The graptosedum alpenglow is a very rare succulent plant that is native to the mountains of Africa. They have an amazing variety of colors and textures, with some leaves looking like they are covered in varicose veins and others appearing as if they were dipped in chocolate. This succulent can grow up to 2 feet tall and may produce flowers on occasion.
The graptosedum alpenglow is a beautiful succulent that looks like it was taken straight out of the sky. This low-light loving plant only needs indirect sunlight to survive and thrive, which makes this an excellent addition to any home or office. They have leaves that are so deep green they almost look blue at times, with white veins running through them for extra contrast.
- 1 Origin and description
- 2 Graptosedum alpenglow propagation
Origin and description
Graptosedum alpenglow is a compact growing ornamental succulent. Also known as Sedum, this plant has an upright habit and can grow up to two feet tall depending on the variety used. They come in colors like pink, purple, or blue-green. It’s a beautiful succulent that works well in small spaces and is perfect for containers. This plant blooms from late spring through early fall, making it a welcome addition to any garden or outdoor space with limited sun exposure.
While graptosedum alpenglow typically has no serious problems when grown outdoors in USDA plant hardiness zones 7 through 11, this plant can be susceptible to root rot if grown in overly moist conditions. It’s important not to overwater the plant and allow the soil surface to dry between waterings. Graptosedum alpenglow should also be protected from heavy rainfall or high humidity because both of these environmental factors will contribute to fungal infections and root rot.
Graptosedum alpenglow propagation
Propagation is by stem cuttings. Keep the leaves on until roots form, then pinch back to force energy into root production. Planting in a well-drained soil mixture helps them grow faster and healthier. Water gently but frequently after planting, letting it dry out between waterings so that no soggy conditions exist for prolonged periods. While graptosedum alpenglow will tolerate cool conditions, they grow best in bright light (with filtered sun or morning sun).
Graptosedum alpenglow care
Graptosedum alpenglow has a low-care requirement, making it great for those who are busy or have trouble keeping plants alive.
Graptosedum alpenglow is an ideal plant for beginners as it requires very few care requirements. It can be grown indoors or out, but take note of its winter dormancy period if you live in areas with colder winters than zone 7 (USDA).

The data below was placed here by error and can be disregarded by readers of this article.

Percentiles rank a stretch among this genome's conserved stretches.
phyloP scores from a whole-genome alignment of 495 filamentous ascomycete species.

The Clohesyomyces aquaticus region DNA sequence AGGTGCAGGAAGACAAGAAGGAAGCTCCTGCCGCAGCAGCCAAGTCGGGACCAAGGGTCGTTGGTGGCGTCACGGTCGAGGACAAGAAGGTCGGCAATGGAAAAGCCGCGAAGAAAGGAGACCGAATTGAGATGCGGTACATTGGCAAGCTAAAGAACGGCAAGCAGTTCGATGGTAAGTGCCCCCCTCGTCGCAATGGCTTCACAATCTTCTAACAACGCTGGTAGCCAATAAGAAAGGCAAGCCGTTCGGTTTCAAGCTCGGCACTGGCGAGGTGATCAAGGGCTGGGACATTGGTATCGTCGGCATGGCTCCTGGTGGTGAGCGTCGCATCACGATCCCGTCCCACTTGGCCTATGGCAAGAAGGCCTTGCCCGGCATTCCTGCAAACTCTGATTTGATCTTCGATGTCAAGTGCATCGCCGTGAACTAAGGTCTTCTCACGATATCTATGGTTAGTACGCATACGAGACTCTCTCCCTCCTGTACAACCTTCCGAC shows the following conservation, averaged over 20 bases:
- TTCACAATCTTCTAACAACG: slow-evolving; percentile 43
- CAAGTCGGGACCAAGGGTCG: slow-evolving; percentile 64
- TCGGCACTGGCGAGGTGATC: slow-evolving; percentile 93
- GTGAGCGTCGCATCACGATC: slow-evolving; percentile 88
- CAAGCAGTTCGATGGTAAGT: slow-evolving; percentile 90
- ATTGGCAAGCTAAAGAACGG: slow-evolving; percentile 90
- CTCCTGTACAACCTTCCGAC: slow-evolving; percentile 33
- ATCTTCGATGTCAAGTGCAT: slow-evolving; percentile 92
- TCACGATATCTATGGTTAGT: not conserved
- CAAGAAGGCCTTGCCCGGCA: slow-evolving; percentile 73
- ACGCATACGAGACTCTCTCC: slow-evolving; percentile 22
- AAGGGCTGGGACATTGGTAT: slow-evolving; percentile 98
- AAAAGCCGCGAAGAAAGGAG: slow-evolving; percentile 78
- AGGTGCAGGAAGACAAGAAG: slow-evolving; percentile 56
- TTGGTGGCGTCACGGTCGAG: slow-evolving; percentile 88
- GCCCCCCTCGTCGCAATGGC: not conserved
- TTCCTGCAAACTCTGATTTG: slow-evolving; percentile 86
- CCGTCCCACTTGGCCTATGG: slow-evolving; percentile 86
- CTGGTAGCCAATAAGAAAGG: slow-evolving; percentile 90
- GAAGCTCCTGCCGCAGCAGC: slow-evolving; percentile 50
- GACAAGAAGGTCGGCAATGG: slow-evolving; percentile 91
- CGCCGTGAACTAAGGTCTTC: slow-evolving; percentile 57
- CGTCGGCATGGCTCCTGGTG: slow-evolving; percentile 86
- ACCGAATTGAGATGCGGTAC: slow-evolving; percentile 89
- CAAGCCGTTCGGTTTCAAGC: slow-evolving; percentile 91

Graptosedum alpenglow is a sun-loving plant but does well in bright shades. In its native habitat, it can be found growing under mountain conifers along the high elevation ridges of the southern Appalachian Mountains from Virginia to Georgia.
Graptosedum alpenglow is a hardy succulent, with its leaves staying evergreen in the winter. It does very well on windowsills or under grow lights indoors or out. Graptosedum will flower when it receives no more than six hours of sunlight each day, and nights are cool (50–60 degrees F).
Graptosedum alpenglow does well in a cactus mix or can be grown in sandy/gravelly soil with excellent drainage.
During the dormant winter months, waterlogging and cold temperatures (below 50F), can cause your plant to rot, so it is advisable to plant it in a cactus potting mix or sand/gravel soil which will allow for excellent drainage.
Graptosedum alpenglow needs little fertilizer; a slow-release, low nitrogen (NPK ratio of about 13-13-12) is good for plants that are grown in the ground. If grown indoors or under lights, you can fertilize with a weak liquid solution every month during the growing season and especially when it flowers.
Watering with a liquid fertilizer solution is beneficial during the growing season, this can be done weekly or monthly depending on your watering schedule. If you are going away for a few weeks in summer then increase water frequency but do not fertilize more than twice a month.
During the active growing season water graptosedum alpenglow when the soil surface dries out. In winter, allow it to dry a bit between waterings but never let it wilt or become extremely desiccated. At this time of year, you can reduce watering frequency and light levels to encourage dormancy. Graptosedum alpenglow will respond to warmth and ample light by sprouting new growth.